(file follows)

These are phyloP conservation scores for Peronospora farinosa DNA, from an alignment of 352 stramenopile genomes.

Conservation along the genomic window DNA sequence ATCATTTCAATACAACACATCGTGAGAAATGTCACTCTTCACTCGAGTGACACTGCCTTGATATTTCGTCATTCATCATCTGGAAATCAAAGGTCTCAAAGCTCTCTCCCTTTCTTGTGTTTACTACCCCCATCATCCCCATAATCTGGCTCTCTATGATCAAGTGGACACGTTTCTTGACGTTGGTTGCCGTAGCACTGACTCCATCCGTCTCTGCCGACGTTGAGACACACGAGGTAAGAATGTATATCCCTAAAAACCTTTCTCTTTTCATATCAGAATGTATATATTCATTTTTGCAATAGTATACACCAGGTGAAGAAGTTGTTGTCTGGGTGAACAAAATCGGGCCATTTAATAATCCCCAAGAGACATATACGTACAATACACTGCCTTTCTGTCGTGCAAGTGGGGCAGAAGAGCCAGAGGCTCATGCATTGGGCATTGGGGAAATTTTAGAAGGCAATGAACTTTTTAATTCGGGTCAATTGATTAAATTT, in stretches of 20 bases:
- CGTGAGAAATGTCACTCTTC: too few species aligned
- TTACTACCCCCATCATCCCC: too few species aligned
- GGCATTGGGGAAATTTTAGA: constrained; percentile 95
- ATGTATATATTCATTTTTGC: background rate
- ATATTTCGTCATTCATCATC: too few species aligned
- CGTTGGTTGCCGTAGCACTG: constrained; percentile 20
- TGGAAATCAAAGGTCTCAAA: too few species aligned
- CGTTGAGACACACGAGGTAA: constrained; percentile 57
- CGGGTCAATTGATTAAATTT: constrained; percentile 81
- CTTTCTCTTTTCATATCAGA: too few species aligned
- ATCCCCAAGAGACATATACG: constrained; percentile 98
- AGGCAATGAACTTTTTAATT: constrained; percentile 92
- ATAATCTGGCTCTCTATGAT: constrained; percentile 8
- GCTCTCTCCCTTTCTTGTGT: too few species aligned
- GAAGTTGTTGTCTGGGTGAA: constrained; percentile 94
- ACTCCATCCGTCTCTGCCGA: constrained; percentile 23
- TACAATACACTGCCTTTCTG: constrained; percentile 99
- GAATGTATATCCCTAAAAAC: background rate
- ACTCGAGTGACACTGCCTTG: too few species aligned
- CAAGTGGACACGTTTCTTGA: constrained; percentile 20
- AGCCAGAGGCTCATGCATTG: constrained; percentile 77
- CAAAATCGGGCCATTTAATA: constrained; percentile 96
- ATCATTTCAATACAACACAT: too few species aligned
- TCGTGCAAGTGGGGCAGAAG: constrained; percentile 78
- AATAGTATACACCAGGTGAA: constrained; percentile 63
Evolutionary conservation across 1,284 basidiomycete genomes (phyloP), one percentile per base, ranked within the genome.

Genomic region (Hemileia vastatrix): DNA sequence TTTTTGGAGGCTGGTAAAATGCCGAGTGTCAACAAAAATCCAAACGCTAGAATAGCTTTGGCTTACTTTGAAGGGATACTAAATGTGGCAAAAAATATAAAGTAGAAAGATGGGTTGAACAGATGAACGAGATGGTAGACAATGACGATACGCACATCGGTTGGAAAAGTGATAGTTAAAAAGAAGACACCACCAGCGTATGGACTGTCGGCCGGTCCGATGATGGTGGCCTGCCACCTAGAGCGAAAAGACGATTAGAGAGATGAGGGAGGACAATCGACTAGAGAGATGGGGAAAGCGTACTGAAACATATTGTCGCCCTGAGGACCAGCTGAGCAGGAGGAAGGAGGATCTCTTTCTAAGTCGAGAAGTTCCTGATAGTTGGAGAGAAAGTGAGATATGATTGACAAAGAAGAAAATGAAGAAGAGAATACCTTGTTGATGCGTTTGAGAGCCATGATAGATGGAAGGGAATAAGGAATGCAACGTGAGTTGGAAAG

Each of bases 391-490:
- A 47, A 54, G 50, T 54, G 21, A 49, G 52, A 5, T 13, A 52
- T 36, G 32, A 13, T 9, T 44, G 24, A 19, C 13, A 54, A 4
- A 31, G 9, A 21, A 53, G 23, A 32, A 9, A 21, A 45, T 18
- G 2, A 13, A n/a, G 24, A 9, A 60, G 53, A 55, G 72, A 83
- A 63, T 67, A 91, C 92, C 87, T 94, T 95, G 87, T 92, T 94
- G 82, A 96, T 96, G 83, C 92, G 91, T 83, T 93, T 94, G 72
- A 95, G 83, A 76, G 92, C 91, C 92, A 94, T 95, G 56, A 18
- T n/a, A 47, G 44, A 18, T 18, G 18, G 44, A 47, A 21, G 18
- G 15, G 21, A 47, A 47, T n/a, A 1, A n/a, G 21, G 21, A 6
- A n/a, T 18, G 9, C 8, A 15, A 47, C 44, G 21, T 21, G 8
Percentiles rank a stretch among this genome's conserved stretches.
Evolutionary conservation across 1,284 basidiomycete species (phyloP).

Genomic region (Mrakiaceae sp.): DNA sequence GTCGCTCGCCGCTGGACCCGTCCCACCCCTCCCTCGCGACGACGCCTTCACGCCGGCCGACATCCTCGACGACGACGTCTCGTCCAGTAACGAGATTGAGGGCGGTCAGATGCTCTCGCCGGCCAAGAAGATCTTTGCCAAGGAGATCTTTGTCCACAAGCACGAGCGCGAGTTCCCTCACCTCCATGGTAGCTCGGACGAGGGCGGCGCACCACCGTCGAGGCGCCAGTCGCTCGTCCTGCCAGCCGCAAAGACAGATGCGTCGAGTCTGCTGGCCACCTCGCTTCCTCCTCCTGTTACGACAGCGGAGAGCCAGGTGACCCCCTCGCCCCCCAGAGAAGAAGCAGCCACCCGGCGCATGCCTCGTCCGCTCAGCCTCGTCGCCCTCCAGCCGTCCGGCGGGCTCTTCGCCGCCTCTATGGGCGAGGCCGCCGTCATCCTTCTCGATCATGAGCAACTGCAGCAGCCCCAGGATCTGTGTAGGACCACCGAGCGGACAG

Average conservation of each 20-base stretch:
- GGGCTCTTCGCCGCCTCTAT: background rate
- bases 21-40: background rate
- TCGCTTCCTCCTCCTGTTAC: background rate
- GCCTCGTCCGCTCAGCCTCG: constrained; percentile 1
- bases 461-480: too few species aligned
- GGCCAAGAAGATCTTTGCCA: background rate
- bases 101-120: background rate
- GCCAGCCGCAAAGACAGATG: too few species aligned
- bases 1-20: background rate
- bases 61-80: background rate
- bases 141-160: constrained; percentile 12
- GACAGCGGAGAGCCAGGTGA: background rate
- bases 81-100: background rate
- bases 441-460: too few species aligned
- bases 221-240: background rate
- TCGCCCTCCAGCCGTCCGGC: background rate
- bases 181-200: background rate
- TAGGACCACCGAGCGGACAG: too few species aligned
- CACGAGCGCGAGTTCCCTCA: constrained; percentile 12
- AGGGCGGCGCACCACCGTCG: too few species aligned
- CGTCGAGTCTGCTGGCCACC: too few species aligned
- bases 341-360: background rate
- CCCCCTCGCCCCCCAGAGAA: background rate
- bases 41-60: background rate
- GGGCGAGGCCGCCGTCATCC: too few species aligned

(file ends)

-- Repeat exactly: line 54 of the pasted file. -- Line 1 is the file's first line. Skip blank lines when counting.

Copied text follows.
- bases 61-80: background rate